He must have been as surprised as anyone, but he quickly grasped the potential. In February he translated the 95 Theses into a “Sermon on Indulgences and Grace”, in German and directed to a lay audience, which was printed as the world’s first Flugschrift, or flier—20 paragraphs, of 3-4 sentences each, 1500 words, on 8 pages, which could be read aloud (to those who couldn’t read) in 10 minutes. Printers could produce 500 copies/day, which sold out for a quick profit at about the price of a hen. By the end of 1518 there were 13 printed editions and by 1520 there were 25 editions in all the major cities of Germany. Theology had become a public issue.
So Luther began energetically to write—his literary productivity is unequaled. In two years he had become Europe’s most published living author, producing 30 titles, printed in 370 editions (291 in Germany) of over 350,000 copies. In five years he was the most published author ever. By 1525 he had published almost twice as much—1,465 titles—as the next seventeen most prolific authors—807. Nearly half of his first 45 works were in German; 21 were Flugschriften, 8pp. or less. In the 30 years to his death in 1546, he produced 544 separate titles—about one every three weeks. In 1523, his most productive year, he published 55 titles—more than one per week—in 390 separate editions. He had become the spiritual leader of Germany.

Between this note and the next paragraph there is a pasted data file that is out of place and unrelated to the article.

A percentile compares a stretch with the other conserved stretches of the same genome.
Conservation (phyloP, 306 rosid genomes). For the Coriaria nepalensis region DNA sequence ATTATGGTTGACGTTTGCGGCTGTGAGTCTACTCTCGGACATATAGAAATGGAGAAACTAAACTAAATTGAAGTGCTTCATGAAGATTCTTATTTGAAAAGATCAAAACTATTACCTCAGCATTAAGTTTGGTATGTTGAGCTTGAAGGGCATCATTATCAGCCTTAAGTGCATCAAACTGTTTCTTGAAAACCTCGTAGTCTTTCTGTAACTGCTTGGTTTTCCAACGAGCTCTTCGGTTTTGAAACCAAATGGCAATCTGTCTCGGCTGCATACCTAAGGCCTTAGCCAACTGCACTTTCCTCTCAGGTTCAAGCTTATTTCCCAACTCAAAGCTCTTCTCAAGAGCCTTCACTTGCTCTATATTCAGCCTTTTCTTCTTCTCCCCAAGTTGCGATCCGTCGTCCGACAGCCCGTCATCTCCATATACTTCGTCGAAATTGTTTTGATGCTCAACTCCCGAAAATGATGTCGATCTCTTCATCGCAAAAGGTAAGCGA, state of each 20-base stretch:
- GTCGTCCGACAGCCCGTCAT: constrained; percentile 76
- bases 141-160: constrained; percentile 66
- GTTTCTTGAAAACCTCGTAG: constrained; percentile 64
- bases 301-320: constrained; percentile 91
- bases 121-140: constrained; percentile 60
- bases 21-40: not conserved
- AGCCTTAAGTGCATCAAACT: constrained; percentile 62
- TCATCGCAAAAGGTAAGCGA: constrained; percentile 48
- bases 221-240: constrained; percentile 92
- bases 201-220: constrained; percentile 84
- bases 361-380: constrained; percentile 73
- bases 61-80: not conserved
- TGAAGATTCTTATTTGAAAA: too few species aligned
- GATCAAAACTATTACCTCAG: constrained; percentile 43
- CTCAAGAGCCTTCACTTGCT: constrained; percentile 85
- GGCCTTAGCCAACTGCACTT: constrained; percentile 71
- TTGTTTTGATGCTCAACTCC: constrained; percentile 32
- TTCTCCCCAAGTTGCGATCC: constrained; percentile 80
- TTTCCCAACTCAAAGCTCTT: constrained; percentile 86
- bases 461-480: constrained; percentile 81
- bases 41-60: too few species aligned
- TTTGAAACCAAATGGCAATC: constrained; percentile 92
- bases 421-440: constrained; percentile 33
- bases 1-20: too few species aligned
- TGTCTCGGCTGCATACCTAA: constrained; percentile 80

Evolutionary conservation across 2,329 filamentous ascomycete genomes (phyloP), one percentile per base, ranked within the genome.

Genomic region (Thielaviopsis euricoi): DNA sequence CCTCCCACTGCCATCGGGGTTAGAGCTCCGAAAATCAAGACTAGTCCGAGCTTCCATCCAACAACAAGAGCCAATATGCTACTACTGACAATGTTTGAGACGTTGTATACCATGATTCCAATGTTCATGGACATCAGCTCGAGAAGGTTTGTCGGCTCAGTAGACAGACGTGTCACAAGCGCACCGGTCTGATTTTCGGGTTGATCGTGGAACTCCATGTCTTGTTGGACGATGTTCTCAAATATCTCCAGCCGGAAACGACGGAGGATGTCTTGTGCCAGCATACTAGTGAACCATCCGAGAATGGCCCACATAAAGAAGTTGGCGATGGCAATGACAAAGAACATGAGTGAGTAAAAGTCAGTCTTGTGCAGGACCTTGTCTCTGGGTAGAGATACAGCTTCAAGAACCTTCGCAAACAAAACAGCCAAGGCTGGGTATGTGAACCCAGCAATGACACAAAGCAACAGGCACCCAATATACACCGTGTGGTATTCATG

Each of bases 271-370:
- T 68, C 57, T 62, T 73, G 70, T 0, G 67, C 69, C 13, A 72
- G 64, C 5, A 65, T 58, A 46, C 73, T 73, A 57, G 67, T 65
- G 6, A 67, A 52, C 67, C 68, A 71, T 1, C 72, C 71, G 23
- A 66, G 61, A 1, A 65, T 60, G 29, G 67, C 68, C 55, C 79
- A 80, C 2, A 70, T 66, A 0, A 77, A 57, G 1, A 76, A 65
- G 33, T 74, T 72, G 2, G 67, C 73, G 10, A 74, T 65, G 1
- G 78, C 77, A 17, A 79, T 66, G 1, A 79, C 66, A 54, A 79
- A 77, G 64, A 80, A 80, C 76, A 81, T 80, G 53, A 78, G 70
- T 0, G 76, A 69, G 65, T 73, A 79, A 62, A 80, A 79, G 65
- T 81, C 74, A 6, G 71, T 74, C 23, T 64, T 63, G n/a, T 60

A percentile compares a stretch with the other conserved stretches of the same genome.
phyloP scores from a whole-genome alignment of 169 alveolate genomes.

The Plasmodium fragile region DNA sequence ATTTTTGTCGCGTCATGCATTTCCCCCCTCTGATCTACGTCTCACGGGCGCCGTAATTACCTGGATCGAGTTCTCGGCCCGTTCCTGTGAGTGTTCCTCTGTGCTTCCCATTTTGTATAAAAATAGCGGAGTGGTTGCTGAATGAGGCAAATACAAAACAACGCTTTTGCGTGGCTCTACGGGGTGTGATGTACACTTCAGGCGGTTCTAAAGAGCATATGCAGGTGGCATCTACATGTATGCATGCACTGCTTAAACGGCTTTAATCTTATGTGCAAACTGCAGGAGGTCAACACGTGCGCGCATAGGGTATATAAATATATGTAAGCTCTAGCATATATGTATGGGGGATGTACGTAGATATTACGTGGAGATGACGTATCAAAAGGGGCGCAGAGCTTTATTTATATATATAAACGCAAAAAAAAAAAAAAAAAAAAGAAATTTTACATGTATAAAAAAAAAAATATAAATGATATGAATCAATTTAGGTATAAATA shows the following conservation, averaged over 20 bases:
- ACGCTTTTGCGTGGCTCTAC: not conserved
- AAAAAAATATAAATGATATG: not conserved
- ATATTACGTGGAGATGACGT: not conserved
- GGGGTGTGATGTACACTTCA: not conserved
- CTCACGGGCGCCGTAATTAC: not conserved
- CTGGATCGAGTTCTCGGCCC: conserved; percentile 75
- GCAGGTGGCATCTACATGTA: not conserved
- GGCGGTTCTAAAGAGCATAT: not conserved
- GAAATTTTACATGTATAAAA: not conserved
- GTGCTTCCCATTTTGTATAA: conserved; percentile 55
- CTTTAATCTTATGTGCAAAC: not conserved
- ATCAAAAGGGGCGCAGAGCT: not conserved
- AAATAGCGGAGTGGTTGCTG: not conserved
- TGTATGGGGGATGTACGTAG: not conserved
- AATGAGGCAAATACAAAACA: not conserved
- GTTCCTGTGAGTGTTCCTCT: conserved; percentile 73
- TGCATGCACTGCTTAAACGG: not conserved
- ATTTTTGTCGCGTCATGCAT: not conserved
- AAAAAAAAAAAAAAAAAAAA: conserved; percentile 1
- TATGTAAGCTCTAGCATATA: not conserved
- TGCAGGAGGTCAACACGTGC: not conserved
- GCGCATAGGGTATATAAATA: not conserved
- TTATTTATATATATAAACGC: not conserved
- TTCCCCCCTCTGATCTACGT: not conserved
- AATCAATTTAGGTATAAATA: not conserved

This quantitative data was published only two years ago, with the contention that he himself led the organization and mobilization of a dedicated printing industry in Wittenberg and elsewhere. The sequence and content of his voluminous writings have been well known. What scholars have not done yet, but I think we can do now, is to connect those points—to see that, and how, Luther himself planned, strategized, and led both the medium and the messages that together overwhelmed his opponents and accomplished his Reformation.
He originally intended to reform the Church, beginning with a scholarly debate over one of its most conspicuous corruptions, the sale of indulgences. But because printing was entirely unregulated, and driven by profit motives of independent small-business publishers; and because Germany itself was completely decentralized and uncontrollable, in over 300 independent cities and principalities, the academic debate jumped the fence, got completely out of hand, and became a public issue, which Luther could then manage, as he did.